One of Zion's sheer-walled peaks with a surprisingly reasonable 4th class route to the top
Mount Kinesava as seen on the approach. According to Paiute legend, Kinesava was a mysterious spirit with changeable moods. Clouds rolled in and out as we climbed the mountain - quite a fitting atmosphere. It was believed that Kinesava would often roll rocks off the mountain or light fires on the tops of surrounding peaks.
Mount Kinesava's east face has plenty of fun 3rd & 4th class scrambling. Unfortunately the rock is terribly loose.
View east towards The Watchman from the east face of Mount Kinesava.
Amazing view up Zion Canyon from near Mount Kinesava's upper plateau. The prominent peak in the center is The East Temple and the pointy one to the right is Bridge Mountain.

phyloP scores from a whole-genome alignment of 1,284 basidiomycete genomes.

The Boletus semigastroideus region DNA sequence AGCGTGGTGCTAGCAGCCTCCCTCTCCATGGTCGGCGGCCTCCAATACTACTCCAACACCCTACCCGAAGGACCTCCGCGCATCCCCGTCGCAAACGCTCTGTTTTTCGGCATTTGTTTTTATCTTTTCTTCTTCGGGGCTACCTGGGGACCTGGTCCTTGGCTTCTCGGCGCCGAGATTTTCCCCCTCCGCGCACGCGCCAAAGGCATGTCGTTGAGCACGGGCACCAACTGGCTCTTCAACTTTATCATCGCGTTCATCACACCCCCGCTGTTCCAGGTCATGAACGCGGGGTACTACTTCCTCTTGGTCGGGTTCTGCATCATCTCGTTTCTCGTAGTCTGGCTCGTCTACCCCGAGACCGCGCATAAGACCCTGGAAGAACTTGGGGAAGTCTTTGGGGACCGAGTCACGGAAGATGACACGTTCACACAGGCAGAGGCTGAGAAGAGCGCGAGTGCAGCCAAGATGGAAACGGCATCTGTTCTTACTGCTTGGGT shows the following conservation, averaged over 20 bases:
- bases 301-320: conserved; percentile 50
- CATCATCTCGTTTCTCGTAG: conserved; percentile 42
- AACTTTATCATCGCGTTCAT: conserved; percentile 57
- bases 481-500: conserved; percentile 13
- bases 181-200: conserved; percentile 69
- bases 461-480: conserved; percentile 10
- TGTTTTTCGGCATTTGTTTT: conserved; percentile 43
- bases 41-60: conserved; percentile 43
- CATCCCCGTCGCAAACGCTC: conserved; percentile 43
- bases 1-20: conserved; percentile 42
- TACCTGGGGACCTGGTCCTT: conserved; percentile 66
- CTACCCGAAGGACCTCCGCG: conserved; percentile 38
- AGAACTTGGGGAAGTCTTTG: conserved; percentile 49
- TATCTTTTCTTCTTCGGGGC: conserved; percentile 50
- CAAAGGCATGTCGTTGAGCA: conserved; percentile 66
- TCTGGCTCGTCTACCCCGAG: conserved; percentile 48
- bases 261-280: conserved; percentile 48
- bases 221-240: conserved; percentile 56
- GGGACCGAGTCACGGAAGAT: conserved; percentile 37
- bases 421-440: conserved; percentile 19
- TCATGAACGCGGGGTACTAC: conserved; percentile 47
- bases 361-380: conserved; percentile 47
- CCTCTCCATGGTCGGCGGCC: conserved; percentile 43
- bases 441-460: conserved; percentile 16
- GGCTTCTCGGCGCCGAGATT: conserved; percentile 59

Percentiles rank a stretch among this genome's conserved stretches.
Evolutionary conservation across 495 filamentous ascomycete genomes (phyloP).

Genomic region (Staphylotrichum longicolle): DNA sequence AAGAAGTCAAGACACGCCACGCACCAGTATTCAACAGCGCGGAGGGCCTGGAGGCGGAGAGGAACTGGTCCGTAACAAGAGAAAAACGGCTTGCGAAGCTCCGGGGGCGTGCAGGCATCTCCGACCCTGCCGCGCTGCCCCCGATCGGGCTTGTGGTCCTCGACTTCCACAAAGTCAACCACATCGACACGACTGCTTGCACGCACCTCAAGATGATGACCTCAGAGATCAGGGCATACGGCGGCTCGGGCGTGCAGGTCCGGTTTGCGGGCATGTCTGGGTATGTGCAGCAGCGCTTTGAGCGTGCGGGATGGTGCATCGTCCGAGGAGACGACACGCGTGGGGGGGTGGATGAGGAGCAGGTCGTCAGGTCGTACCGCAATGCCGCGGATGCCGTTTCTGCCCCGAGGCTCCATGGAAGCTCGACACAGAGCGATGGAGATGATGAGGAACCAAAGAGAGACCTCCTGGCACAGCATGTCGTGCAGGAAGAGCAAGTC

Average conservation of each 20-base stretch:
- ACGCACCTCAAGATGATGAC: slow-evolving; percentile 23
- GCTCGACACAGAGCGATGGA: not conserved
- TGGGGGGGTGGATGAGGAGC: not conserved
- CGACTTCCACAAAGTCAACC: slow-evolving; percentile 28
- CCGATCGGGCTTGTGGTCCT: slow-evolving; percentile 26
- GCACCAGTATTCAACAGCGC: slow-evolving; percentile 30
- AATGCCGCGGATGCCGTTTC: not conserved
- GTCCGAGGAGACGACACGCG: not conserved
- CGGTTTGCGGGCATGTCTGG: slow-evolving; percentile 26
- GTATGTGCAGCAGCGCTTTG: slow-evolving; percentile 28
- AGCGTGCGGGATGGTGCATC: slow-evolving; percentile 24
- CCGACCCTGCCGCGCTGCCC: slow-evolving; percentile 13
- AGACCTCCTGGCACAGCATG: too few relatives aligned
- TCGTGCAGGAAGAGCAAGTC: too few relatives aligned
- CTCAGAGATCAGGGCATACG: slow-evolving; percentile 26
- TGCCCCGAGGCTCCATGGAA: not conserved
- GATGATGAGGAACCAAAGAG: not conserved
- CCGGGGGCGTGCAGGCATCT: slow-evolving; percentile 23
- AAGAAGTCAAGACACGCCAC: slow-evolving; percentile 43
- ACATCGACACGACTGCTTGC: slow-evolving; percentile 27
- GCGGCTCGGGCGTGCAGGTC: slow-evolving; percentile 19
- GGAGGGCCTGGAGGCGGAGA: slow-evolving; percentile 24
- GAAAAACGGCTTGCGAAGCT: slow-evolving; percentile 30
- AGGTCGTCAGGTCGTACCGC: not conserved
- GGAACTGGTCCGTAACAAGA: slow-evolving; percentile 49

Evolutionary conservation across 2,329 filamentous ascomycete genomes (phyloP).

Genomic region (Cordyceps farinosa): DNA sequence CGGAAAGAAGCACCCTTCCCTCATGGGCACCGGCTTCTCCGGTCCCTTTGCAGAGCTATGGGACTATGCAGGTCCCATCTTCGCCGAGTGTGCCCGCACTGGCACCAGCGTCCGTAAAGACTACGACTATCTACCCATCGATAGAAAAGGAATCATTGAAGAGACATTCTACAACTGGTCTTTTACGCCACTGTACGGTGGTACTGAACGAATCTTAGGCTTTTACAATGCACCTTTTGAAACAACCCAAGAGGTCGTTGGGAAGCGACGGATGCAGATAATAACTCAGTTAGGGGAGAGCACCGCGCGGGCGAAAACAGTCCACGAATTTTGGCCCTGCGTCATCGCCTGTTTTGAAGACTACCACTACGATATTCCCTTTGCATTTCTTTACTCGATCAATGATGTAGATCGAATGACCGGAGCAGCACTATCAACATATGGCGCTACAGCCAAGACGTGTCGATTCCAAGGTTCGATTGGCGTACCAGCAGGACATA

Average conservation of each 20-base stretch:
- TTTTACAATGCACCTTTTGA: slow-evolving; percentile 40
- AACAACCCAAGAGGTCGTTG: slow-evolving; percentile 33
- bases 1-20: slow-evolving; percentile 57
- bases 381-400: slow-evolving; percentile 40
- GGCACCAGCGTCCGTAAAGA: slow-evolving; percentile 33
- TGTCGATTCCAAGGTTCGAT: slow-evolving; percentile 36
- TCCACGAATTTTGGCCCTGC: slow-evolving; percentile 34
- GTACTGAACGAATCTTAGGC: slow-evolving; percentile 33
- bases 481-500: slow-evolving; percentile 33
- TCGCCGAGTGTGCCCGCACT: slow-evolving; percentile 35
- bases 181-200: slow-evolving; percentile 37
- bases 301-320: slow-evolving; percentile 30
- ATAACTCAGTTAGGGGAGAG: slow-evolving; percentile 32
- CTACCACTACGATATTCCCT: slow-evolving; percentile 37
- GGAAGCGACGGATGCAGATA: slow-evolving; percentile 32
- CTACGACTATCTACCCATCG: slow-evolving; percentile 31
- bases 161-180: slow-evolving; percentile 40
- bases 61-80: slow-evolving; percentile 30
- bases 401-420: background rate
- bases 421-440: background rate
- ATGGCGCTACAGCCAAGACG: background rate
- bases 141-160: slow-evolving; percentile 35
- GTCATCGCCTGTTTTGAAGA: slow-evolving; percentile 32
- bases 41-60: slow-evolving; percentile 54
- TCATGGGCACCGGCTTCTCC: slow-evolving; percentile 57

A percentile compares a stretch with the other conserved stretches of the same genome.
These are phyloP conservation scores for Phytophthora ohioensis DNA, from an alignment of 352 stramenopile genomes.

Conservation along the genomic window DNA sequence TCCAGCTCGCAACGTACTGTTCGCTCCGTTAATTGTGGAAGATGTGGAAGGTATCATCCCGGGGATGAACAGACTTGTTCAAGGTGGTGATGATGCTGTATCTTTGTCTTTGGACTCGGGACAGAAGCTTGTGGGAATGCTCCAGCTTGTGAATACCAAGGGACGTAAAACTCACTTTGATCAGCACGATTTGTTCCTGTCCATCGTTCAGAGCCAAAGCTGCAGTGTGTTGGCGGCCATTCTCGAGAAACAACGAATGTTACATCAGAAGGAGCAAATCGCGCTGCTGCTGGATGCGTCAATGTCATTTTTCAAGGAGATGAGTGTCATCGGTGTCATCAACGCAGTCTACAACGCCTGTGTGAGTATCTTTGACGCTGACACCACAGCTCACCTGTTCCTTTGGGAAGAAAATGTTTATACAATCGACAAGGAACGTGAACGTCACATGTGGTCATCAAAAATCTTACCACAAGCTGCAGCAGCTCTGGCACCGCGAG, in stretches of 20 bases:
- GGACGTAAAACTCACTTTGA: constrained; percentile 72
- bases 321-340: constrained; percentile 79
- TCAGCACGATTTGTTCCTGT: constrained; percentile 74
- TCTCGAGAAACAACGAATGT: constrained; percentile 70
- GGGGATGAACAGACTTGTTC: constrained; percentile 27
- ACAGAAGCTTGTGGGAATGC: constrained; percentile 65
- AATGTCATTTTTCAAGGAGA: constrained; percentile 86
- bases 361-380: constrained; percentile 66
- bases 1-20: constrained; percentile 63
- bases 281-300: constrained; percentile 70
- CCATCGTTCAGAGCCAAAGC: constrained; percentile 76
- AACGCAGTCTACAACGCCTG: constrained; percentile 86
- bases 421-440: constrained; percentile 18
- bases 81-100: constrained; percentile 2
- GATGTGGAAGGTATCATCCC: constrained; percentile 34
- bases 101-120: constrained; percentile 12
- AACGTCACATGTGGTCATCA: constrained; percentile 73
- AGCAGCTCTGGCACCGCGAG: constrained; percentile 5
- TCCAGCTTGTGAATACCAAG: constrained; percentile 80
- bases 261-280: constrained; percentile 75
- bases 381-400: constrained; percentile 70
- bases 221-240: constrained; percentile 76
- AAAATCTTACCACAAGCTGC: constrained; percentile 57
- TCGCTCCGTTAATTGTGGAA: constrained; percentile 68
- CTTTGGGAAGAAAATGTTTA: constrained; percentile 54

After finding our way up the steep east face of the mountain we popped out onto a large, stunning plateau. Ascending the white summit cone entails several hundred feet of fun scrambling.
View of the The West Temple from Mount Kinesava, and my favorite picture of the trip. The West Temple is the highest peak along Zion Canyon and can be seen from many places in the park. It boasts the highest vertcial sandstone wall in North America. The easiest route to the summit is the southwest ridge which can be seen on the righthand side of the photo. It involves lots of extremely exposed 3rd to low 5th class scrambling, plenty of routefinding, and a short 5.6 crux near the top. This view prompted me to climb The West Temple during my next pilgrimage to Zion.
Sometimes we go to great lengths in Zion to try to avoid the extreme exposure. Often that means squeezing behind small trees and large bushes, getting scratched and cut in the process. Here Dominic is wedging himself up an awkward crack because the face of that rock has some major air under it.
Evening light on The Watchman and Johnson Mountain. Bridge Mountain and "G2" are the pointy summits on the far left.